Mardi Gras is French for "Fat Tuesday". The name comes from the ancient custom of parading a fat ox through Paris on this day. The ox was to remind the people that they were not allowed to eat meat during Lent. Lent runs from Ash Wednesday thru Easter Sunday.
Mardi Gras moves. It can be anywhere between February 3rd and March 9th. The date depends on when Easter falls.
French people who came to the United States brought the custom of Mardi Gras with them. The most famous festival in the US (and perhaps the world) is at New Orleans in Louisiana *wistful sigh*-- I've always wanted to go, not necessarily for Mardi Gras, but just to see it.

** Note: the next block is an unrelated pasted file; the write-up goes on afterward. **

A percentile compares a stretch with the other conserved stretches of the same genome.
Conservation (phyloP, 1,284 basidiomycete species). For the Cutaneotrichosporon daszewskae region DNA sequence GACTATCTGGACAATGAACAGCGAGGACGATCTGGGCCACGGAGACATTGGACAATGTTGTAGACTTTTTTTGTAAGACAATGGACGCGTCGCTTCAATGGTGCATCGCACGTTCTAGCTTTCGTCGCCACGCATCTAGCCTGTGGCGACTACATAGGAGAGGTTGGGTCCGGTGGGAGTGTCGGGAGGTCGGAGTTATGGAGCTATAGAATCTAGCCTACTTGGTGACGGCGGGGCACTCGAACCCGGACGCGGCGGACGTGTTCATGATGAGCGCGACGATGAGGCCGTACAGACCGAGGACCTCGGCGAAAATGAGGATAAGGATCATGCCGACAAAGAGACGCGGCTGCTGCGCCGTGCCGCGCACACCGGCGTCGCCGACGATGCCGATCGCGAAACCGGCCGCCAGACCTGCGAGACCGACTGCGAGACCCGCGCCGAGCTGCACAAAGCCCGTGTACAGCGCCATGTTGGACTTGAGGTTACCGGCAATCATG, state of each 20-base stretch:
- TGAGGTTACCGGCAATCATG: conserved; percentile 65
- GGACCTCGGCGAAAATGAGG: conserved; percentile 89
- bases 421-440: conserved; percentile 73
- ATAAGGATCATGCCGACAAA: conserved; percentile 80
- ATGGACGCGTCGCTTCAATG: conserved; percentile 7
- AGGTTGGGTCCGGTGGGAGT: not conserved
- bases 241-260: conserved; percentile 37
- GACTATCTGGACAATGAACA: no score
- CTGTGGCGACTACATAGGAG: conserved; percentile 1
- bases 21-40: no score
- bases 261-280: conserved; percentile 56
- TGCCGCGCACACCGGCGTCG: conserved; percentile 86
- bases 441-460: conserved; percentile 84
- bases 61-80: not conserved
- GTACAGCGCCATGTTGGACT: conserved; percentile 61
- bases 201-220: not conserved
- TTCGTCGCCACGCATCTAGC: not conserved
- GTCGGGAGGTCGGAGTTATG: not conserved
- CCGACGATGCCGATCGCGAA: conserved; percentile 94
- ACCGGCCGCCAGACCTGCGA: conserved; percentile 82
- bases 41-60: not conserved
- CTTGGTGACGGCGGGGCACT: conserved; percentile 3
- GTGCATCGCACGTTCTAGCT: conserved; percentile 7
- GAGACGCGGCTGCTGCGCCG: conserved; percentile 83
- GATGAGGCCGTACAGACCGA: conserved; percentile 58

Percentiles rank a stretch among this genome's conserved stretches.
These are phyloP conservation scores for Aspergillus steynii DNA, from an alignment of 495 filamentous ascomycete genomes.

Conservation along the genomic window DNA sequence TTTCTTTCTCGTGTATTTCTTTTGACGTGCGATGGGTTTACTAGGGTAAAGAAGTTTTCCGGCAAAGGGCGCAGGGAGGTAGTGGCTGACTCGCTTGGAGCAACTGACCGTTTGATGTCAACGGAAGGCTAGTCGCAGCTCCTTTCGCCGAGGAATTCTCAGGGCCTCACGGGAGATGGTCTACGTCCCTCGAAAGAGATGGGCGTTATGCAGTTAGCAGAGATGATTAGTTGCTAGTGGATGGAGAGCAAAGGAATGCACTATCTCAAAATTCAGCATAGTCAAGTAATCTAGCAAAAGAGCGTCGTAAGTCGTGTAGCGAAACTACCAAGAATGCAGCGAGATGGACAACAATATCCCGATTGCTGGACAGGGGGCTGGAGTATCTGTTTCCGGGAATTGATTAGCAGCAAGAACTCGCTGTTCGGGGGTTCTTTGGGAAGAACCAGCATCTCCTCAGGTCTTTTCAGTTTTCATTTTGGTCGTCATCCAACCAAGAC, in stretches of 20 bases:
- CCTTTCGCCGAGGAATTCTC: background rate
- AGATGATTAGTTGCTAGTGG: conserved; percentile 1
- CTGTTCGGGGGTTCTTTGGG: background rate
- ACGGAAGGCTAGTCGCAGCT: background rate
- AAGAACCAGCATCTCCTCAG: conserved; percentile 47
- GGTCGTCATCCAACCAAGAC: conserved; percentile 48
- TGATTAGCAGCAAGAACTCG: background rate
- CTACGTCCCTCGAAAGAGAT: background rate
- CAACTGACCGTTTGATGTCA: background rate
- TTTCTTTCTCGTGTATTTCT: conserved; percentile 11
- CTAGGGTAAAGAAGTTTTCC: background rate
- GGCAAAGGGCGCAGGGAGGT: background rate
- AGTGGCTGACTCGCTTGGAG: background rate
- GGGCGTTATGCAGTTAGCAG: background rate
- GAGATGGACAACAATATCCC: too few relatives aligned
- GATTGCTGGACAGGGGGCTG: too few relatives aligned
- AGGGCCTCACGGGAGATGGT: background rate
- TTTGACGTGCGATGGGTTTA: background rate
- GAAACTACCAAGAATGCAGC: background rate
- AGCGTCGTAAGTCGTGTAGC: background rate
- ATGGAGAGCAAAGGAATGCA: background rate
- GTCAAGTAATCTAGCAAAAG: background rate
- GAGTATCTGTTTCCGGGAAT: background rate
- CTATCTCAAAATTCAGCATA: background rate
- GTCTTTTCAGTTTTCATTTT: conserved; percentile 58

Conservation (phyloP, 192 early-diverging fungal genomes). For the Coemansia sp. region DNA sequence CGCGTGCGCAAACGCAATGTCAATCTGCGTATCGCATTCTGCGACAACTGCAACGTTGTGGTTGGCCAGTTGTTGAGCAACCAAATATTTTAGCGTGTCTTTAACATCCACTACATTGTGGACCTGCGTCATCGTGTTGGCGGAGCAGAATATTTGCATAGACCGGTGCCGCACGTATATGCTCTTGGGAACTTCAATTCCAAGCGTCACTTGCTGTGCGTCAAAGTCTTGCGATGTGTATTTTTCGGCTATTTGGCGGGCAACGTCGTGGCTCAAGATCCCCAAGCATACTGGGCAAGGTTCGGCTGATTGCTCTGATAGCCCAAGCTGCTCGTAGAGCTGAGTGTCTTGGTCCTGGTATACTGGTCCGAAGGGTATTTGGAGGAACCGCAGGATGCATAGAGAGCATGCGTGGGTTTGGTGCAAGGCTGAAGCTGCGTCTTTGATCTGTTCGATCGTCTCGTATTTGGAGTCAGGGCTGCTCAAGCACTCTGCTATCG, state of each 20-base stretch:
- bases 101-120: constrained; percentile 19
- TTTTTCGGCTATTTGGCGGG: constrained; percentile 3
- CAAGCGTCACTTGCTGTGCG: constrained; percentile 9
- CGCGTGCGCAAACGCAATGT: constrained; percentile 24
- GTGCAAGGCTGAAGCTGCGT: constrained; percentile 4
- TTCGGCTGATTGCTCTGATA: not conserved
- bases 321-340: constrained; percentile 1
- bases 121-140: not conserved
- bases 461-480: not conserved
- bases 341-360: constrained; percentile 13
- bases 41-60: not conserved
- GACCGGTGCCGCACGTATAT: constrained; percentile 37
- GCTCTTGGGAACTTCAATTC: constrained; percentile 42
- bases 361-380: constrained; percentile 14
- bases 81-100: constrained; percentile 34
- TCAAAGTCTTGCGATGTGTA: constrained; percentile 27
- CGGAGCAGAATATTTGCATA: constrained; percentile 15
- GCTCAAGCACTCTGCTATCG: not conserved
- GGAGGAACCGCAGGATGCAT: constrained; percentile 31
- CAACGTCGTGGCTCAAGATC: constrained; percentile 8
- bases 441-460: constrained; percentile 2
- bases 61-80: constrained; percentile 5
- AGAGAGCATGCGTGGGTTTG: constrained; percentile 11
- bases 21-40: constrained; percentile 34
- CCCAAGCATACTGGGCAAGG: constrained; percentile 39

But Mardi Gras parades happen throughout the world. Biloxi in Mississipi, Rio de Janeiro in Brazil, Nice in France, Binche in Belgiun and Viareggio in Italy are just a few examples.
The Tuesday that Mardi Gras falls on is also known as Shrove Tuesday. The name comes from the custom of confessing on the day before lent. Shrove means "to be forgiven one's sins."
In Southern Italy, people dress up in costumes and put on an ancient play during Mardi Gras
In Rio de Jeneiro, people dance in the streets.
In Nice, France people wear giant masks in the Mardi Gras parade (it looks like a bunch of walking heads with tiny bodies).
In Binche, Belgium people dress in colorful clown costumes (the clowns are called gilles) The clowns wear bunches of ostrich feathers on their heads and dance in the streets. They carry baskets of oranges which they throw to the watching crowds.
For most of you, Mardi Gras customs are likely of the New Orleans variety. During the parade, everyone dresses up in costumes. Trinkets, especially beads and doubloons, are tossed to the crowds from the parade floats. The Mardi Gras colors are purple, green and gold.